NEW YORK — Growing up in Canada, Graydon Carter fueled his youthful obsession with New York and Hollywood with frequent trips to the neighborhood movie house.
“I loved any movie about New York — ‘Sweet Smell of Success,’ ‘Desk Set’ and ‘My Man Godfrey’ — and I loved movies about journalism like ‘His Girl Friday.’ They taught me about the outside world,” he says as he takes in the view from his corner office on the 22nd floor of the Conde Nast Building.
Carter is no longer on the outside looking in; he’s a major player in New York and Hollywood power circles. In addition to editing Vanity Fair, the glossiest — and one of the most profitable magazines — in Conde Naste’s publishing stable, he’s recently added the title of producer to his resume.
It was Carter, 53, who helped broker the deal between CBS and Gedeon and Jules Naudet, the French filmmakers whose footage shot inside the Twin Towers during last year’s terrorist attacks resulted in the documentary “9/11.” He received an executive producer credit and an Emmy for his efforts. He also produced “The Kid Stays in the Picture,” based on Robert Evans’ autobiography, for USA Films after convincing longtime pal Barry Diller to finance the project.
“Without any previous experience he emerged as the complete producer,” says Diller, who adds he’d work with Carter again any time he wants.
So how did the co-founder of the take-no-prisoners Spy magazine, known for its gleeful skewering of the power brokers of the ’80s, become the ultimate Hollywood insider?
“Graydon’s success is no accident,” says Sue Mengers, a close friend. “He’s always had excellent ideas, great taste and the brains to hire the right people.”
When Carter replaced Tina Brown at Vanity Fair in 1992, there were rumblings that his job required him to be nothing more than a custodian of his predecessor’s glittering creation. Undeterred, he set about reworking the magazine to reflect his urbane tastes, adding stories about art, architecture, gangsters and politicians to the magazine’s age-old obsession with scandal-plagued, old money scions.
But it’s Carter’s unending fascination with every aspect of the entertainment business — some crtitics say an over-emphasis — and his ability to serve it up in a sexy package that has made Vanity Fair one of publishing’s biggest success stories.
He created the magazine’s annual April Hollywood issue to coincide with Oscar-mania, and advertisers poured in, hoping to cash in on the magazine’s stardust. This year’s September and November (the 4-year-old music issue) issues carried the largest number of ad pages ever for those months, no mean feat in today’s tenuous magazine world.
“Advertisers go to high ground in tough times,” says Carter. “Not to put too fine a point on it, they go to the better magazines.”
Of his latest innovation, he says, “when we first started, musicians didn’t think of Vanity Fair as their first choice to have stories done on them but that’s changed.” The new issue features 10 artists including Jennifer Lopez and Alicia Keys photographed by Annie Leibovitz on its foldout cover. “Only Vanity Fair could pull those people together for a shoot,” says Carter.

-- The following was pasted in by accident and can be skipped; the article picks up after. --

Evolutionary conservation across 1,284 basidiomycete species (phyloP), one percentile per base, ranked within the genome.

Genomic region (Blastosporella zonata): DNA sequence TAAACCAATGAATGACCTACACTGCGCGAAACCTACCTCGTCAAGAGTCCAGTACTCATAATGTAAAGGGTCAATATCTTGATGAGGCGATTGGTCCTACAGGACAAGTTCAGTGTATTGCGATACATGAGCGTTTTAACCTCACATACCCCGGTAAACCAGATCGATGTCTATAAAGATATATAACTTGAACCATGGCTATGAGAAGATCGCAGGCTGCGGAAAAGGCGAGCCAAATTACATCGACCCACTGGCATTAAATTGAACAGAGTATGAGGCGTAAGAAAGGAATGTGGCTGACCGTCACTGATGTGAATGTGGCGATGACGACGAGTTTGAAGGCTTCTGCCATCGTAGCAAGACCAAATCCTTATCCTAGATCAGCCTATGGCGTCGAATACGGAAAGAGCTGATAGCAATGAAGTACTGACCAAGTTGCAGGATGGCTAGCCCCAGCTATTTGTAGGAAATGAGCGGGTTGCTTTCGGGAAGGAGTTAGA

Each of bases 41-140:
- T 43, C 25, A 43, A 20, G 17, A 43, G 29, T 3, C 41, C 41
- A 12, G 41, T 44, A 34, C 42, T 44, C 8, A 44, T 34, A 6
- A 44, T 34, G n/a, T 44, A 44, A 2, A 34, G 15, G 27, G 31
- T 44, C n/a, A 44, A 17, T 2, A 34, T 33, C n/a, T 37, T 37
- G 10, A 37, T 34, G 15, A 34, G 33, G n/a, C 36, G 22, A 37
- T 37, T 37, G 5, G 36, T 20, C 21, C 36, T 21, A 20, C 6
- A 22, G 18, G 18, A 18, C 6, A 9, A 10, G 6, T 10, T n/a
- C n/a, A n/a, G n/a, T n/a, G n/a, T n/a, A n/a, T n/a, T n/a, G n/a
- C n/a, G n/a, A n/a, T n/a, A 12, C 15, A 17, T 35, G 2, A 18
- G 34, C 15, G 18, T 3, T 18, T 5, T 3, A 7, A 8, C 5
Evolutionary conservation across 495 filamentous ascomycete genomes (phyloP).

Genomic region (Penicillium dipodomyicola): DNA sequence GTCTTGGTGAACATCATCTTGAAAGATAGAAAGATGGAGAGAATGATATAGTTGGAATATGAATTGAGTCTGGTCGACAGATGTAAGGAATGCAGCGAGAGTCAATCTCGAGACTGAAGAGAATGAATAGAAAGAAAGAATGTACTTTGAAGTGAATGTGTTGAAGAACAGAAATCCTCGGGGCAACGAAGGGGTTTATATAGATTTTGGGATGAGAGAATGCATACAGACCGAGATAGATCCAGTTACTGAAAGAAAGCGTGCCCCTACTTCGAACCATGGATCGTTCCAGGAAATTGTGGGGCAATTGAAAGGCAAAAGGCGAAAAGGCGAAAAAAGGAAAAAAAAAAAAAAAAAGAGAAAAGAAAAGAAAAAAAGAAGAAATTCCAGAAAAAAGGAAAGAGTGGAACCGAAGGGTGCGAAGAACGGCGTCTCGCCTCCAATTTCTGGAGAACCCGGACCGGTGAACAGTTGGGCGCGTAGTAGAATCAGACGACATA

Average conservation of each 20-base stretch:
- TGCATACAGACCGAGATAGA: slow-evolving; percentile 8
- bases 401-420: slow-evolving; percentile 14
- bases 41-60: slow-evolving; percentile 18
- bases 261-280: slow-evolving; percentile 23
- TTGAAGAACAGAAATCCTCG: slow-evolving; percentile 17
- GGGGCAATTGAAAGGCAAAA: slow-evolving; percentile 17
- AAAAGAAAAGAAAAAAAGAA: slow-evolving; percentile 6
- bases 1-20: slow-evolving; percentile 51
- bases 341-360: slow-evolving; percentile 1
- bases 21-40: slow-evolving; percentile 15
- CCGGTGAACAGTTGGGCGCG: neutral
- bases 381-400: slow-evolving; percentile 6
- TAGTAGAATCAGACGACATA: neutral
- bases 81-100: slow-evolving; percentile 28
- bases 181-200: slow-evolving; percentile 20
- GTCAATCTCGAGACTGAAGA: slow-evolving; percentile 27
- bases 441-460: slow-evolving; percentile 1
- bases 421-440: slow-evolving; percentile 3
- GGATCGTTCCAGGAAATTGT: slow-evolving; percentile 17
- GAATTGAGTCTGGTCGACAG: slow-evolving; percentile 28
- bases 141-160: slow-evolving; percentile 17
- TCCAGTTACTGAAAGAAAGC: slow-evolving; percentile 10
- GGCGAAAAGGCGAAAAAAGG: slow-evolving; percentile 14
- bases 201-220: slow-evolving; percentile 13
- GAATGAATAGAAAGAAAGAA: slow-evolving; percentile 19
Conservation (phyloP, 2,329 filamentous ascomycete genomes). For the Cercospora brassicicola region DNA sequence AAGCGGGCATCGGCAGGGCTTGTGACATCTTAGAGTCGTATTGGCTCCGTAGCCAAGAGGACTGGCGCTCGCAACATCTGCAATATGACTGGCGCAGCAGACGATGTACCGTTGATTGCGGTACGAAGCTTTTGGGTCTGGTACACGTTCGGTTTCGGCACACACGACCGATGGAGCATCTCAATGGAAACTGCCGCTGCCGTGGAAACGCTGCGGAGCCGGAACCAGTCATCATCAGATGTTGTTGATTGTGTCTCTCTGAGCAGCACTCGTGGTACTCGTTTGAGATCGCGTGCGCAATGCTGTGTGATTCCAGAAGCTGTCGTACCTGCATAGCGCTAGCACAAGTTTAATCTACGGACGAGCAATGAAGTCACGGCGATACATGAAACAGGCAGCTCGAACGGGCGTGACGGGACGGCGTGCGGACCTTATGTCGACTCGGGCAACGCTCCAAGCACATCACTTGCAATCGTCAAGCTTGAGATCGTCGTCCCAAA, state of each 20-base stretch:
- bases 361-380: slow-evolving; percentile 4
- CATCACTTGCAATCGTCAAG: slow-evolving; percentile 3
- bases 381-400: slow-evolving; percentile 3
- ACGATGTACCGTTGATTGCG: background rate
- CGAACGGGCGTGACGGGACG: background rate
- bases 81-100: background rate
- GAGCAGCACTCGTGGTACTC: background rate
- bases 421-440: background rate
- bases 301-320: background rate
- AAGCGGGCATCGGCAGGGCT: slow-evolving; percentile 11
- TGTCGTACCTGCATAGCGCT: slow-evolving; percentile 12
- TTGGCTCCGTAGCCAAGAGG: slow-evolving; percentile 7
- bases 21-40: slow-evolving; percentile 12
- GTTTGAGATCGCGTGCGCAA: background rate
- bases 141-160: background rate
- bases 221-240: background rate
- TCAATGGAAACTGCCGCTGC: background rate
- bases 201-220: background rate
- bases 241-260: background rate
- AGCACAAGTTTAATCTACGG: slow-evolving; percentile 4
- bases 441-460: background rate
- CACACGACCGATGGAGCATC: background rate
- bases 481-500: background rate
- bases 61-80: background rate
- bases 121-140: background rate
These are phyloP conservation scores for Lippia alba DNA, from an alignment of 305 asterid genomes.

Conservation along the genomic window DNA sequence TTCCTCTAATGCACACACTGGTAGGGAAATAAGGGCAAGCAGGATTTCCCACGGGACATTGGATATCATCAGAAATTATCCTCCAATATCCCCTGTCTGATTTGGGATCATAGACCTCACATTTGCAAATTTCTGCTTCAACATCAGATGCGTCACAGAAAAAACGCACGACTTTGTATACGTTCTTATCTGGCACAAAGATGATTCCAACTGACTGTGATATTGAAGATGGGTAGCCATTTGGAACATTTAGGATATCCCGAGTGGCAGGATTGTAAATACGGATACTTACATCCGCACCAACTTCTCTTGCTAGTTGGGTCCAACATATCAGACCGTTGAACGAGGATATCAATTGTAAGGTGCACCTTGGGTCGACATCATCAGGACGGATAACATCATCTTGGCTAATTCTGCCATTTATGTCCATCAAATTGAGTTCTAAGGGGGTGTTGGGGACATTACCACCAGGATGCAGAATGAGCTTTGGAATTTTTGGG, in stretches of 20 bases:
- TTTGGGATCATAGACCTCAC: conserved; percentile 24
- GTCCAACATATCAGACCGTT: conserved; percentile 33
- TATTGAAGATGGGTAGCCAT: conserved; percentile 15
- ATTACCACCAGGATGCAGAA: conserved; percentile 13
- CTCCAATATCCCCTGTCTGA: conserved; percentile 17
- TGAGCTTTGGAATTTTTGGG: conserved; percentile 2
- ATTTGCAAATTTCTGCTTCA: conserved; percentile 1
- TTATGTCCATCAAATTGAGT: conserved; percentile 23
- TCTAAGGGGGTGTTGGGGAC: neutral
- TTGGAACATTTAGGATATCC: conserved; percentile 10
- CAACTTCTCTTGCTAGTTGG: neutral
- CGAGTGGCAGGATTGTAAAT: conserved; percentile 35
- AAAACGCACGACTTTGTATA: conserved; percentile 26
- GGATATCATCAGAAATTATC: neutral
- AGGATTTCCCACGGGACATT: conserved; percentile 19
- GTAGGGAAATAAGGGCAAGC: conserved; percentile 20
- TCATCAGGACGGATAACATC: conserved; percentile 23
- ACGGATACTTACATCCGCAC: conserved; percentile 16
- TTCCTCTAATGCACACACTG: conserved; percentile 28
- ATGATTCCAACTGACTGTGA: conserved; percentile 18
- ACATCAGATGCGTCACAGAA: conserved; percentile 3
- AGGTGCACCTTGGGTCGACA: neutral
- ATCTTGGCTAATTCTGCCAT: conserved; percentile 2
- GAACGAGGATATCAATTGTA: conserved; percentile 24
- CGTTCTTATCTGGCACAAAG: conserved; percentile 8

He claims the magazine’s celebrity covers are simply a means to an end. “I would die to put statesmen and scientists on but we’d be out of business,” he says. “It’s like wrapping paper. It gets the thing off the shelves. Also, movie people happen to be better looking than most of us so if someone is going to sit on somebody’s coffee table for a month, much better that it be a picture of Brad Pitt than someone who looks like me.”
Although he is loath to admit it, Carter’s celebrity has helped heighten the magazine’s profile. At no time is that more apparent than at Vanity Fair’s annual Oscar party — another Carter creation — that’s the hottest ticket in town besides the awards ceremony itself.
“It started out very small (in 1994) and grew in this ridiculously organic way,” he says. Although he describes himself as naturally very shy, Carter does his best “without seeming like a stalker” to circulate among the 1,000 or so guests that come through Morton’s during the evening. “To me it’s just another day at the office — but a great one.”
Before “The Kid Stays in the Picture” opened in theaters, Carter kept a tight lid on things by hosting a handful of screenings at Evans’ L.A. home during last year’s Oscars. “We showed it to about 25 people in Hollywood that other people listen to like Jack Nicholson, Warren Beatty, David Geffen and they liked it,” he says. He pulled out all the stops, though, when the film opened at Cannes.
Of future producing efforts, Carter says he has “a bunch of little things I’m tinkering with but nothing really serious right now. A lot of people make announcements about what they’re doing but I’d much rather work in relative privacy until you make sure whatever you’re working on is not going to be a complete embarrassment.”
For now, though, he isn’t about to abandon Vanity Fair. He’s working on developing a book imprint and says he’ll turn out seven books over the next five years. “We’ll do books on various topics — not huge-circulation books, but ones that will have a long shelf life.”
One author who probably won’t be on his shortlist is former staffer Toby Young who offered up his version of the behind-the-scenes goings on at Vanity Fair in the recent book “How to Lose Friends and Alienate People.”
Carter’s review: “He makes me out to be a much bigger character than I actually am. But Toby is not without his charms.”
Who should play Carter should his biopic ever reach the bigscreen? He smiles and answers without hesitation, “George Clooney, of course.”